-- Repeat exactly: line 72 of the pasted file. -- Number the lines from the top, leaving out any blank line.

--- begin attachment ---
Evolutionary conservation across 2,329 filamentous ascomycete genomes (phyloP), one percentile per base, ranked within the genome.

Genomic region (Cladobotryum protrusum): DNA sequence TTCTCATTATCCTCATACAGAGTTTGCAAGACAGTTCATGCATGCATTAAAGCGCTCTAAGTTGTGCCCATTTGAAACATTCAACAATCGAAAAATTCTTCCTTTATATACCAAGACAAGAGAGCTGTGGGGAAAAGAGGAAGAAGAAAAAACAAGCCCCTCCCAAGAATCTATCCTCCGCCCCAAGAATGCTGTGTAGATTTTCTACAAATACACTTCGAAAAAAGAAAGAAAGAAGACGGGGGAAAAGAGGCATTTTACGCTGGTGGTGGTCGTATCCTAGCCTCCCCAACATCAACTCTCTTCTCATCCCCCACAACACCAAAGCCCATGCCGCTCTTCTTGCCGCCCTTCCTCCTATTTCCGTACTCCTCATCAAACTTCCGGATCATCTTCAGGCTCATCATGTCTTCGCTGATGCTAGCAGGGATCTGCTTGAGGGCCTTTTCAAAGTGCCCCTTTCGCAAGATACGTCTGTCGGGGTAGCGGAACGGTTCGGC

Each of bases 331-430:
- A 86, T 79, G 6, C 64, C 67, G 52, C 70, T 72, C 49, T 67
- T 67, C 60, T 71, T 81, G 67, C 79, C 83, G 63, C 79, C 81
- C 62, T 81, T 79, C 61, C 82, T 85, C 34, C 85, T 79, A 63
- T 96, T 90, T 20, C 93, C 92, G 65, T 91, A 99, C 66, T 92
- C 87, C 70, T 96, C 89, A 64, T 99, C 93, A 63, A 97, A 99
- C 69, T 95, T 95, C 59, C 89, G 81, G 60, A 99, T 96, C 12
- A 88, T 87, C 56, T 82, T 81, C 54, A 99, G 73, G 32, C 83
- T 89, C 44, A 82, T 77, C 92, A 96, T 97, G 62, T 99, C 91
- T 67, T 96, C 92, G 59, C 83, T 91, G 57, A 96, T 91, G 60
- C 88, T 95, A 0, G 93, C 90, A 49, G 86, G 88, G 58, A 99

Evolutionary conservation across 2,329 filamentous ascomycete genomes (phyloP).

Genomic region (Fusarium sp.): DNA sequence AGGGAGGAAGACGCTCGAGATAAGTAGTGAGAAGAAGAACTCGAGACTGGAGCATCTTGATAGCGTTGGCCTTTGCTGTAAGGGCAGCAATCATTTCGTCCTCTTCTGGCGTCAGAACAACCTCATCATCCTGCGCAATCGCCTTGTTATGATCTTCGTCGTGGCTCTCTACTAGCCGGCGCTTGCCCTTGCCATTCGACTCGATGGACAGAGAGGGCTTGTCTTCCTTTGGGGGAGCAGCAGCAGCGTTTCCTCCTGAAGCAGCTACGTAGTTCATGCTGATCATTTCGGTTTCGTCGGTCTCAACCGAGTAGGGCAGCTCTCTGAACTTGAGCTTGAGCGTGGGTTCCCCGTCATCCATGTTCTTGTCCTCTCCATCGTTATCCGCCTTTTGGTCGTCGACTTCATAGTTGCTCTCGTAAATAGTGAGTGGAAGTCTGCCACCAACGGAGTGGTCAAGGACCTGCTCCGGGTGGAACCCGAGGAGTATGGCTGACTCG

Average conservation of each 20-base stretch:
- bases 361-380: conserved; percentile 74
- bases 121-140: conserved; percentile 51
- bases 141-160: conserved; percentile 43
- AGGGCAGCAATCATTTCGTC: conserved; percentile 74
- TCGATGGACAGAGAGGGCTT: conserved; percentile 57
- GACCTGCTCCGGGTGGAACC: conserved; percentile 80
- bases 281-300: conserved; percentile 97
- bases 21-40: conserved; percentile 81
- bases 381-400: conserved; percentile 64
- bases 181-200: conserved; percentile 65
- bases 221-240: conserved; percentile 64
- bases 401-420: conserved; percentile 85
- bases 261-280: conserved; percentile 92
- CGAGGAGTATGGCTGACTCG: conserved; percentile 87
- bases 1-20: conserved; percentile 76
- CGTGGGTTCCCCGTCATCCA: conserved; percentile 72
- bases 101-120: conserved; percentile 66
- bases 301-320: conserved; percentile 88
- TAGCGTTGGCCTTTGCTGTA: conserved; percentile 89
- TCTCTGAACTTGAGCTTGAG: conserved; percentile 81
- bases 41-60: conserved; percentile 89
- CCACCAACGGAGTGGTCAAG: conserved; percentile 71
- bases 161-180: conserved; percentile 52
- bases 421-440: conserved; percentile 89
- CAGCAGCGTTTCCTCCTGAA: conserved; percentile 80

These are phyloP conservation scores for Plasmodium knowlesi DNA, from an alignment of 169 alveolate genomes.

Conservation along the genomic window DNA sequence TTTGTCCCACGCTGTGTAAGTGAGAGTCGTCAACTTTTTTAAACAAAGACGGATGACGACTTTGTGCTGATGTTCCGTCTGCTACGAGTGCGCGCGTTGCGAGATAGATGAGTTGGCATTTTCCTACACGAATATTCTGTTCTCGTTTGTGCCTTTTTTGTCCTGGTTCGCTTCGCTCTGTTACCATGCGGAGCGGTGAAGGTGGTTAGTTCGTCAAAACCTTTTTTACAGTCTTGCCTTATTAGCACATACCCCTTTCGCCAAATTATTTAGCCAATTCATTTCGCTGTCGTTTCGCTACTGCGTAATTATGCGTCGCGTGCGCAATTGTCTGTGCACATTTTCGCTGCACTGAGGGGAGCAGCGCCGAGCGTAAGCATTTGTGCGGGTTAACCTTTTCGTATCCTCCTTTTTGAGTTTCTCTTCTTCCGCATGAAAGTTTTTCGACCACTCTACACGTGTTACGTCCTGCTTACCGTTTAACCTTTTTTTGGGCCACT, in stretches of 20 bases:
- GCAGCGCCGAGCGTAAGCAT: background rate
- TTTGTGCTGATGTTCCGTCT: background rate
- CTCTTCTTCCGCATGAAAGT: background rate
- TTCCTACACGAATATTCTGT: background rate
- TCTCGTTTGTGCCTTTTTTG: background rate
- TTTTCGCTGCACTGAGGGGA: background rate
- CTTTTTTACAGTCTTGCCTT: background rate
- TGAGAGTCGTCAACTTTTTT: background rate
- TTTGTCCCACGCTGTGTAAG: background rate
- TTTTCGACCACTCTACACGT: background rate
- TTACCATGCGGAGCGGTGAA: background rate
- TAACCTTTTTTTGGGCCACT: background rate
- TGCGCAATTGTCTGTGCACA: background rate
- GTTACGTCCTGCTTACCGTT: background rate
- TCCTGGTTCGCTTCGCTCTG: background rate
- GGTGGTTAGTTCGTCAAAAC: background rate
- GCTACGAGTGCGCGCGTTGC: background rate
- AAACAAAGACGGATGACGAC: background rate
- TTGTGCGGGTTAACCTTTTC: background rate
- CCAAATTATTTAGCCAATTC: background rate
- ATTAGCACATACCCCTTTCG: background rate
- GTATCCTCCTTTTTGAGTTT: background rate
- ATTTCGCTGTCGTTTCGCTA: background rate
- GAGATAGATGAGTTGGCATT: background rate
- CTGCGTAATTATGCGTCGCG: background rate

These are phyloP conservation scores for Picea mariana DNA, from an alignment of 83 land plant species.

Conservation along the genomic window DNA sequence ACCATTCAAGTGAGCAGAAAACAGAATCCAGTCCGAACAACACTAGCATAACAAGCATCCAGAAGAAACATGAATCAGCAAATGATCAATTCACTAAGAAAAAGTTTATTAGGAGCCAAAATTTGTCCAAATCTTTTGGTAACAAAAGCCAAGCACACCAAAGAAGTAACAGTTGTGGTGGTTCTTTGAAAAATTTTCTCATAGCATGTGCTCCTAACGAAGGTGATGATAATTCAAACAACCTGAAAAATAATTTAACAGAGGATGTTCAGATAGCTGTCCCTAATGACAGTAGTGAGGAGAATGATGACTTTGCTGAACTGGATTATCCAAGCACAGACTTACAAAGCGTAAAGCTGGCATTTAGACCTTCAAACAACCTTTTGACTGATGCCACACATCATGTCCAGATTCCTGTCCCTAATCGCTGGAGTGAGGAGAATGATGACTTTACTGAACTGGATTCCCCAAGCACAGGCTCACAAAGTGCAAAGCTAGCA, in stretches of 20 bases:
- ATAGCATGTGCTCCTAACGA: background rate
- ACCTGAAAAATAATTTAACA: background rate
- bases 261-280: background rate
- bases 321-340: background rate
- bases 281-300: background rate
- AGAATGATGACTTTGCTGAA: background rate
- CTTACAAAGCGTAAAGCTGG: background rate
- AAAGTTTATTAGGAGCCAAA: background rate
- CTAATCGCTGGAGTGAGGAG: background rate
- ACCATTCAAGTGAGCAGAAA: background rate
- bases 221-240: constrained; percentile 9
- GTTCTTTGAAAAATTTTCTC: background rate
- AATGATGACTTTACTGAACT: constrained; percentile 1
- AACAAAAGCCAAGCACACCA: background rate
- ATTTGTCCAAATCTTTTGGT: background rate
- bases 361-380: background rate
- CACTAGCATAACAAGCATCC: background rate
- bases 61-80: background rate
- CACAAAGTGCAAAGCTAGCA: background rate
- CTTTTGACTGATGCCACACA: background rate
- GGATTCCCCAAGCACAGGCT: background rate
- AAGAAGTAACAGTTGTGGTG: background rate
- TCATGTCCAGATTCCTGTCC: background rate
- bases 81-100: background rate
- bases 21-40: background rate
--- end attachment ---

- ACCTGAAAAATAATTTAACA: background rate